Tagum hospital for calamity victims to rise
TAGUM CITY—A hospital that aims to focus on treating victims of natural and manmade disasters is set to rise in this city, according to a foundation of health practitioners known for doing humanitarian work during emergencies.
The Mindanao Foundation for Medical Disaster Preparedness and Response Inc. (MFMDPRI), which is composed of community health workers and advocates from Davao City, will run St. Genevieve Hospital, which will cater to the immediate medical and health needs of the victims.
The facility carries the name of the 5th century French patron saint of disasters.
“We aim to build a center that will provide immediate aid to victims of calamities, particularly to those who have less in life,” Sr. Milagros Gimeno, the foundation’s board president, said during the ground-breaking of the three-story facility to be built at a cost of P20 million in Barangay Mankilam here.
The hospital seeks to provide “holistic physical and spiritual cure,” Gimeno said.
Doctors, nurses and other medical professionals from Davao City will comprise the bulk of manpower for the 25-bed hospital when it starts to operate the outpatient and the emergency room sections after the soft launch, said Marrion Adrian Solis, MFMDRPI executive director and a nurse.
Foundation officers said they decided to put up the hospital in the capital city of Davao del Norte province due to its proximity to three provinces in southern Mindanao, which have been hit and would likely be hit by both natural and manmade disasters, such as flooding, landslides and even storms.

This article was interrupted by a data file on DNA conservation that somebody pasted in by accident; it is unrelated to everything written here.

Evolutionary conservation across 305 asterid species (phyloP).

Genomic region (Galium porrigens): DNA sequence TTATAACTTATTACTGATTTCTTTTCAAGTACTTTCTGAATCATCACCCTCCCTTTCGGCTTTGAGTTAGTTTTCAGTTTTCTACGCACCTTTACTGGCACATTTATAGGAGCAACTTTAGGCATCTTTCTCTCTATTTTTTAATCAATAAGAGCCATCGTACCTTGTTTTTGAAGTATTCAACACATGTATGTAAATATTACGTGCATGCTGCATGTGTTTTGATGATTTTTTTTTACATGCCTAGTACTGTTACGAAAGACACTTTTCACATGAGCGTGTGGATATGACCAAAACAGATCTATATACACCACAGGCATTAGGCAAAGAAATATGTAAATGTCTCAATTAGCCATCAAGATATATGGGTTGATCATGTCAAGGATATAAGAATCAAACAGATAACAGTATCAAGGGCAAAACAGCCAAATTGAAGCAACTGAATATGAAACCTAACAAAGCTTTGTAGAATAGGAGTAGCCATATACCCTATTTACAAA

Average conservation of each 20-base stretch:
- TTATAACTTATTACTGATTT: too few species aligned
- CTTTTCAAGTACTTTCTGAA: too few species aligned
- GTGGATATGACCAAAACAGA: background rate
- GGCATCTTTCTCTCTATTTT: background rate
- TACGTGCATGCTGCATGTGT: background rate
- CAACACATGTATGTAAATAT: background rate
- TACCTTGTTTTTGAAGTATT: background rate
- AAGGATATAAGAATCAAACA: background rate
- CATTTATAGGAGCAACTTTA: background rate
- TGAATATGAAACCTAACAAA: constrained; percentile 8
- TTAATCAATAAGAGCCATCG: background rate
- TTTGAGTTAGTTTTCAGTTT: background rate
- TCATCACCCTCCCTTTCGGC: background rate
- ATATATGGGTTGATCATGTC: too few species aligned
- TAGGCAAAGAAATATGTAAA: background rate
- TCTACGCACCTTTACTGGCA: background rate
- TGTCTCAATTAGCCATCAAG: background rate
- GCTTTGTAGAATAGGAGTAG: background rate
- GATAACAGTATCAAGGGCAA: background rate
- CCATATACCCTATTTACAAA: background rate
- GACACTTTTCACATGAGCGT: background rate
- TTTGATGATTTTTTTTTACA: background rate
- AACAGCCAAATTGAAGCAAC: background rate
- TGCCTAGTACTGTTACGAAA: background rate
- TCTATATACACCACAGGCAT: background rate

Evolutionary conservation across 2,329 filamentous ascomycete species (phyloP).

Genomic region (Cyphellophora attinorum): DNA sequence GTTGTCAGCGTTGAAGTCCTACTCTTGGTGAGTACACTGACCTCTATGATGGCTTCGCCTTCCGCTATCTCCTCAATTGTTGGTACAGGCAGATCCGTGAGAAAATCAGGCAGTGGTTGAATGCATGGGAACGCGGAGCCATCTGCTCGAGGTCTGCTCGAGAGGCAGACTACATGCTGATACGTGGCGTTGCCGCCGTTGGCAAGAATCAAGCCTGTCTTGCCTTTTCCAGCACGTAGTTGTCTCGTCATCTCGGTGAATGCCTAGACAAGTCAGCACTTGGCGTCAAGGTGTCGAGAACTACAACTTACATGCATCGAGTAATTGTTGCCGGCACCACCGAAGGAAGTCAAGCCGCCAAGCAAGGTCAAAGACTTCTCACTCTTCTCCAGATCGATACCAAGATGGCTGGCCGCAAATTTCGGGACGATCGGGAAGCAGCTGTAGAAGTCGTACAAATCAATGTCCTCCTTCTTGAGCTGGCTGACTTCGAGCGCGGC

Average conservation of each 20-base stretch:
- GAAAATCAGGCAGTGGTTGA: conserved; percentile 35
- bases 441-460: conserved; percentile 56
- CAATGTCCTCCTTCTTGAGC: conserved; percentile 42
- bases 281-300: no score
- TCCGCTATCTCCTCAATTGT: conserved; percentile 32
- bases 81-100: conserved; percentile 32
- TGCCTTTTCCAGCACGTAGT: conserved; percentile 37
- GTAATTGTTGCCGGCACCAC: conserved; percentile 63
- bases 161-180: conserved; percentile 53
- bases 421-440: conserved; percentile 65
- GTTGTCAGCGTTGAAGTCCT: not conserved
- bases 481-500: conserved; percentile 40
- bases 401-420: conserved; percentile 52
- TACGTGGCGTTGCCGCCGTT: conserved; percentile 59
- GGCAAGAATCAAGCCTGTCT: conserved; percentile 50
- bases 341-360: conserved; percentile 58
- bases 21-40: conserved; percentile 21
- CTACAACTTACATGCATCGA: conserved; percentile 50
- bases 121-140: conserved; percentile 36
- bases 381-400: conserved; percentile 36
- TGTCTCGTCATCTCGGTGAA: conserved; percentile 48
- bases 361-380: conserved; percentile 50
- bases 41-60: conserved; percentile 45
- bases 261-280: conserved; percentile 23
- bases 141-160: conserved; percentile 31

Gov. Rodolfo del Rosario cited the hospital as a welcome development and a huge boost to the province’s disaster preparation and mitigation initiatives dubbed Oplan Andam (Oplan Ready).
It will also be a good training ground for disaster responders on how to provide quick and effective medical and health interventions to disaster-stricken areas in the region, Del Rosario said.
He said the building of the hospital—said to be first of its kind in the country—was a timely preparation for possible disasters resulting from climate change.
Foundation officers clarified that St. Genevieve Hospital would still accept common patients.
“This would not be an entirely different hospital, no specialized, sophisticated equipment than those being used by standard medical facilities,” said surgeon Ruben Robillo, a foundation director. “The facility would still serve the basic medical needs of the community but focus on disaster victims, especially those who are marginalized.”
Robillo said the hospital would strengthen its ties with communities by providing them medical training “so they themselves can respond when medical needs arise” during disasters.
Doctors, nurses and other medical professionals from Davao and Tagum, as well as linkages with other medical societies will form the backbone of the hospital’s manpower, he said.
Solis, the foundation executive director, said his two-year old group had been providing volunteer medical work during major disasters, such as Typhoon “Pablo” (international name: Bopha) which ravaged Compostela Valley and Davao Oriental provinces in 2012, and Supertyphoon “Yolanda” (Haiyan) in the Visayas the following year.
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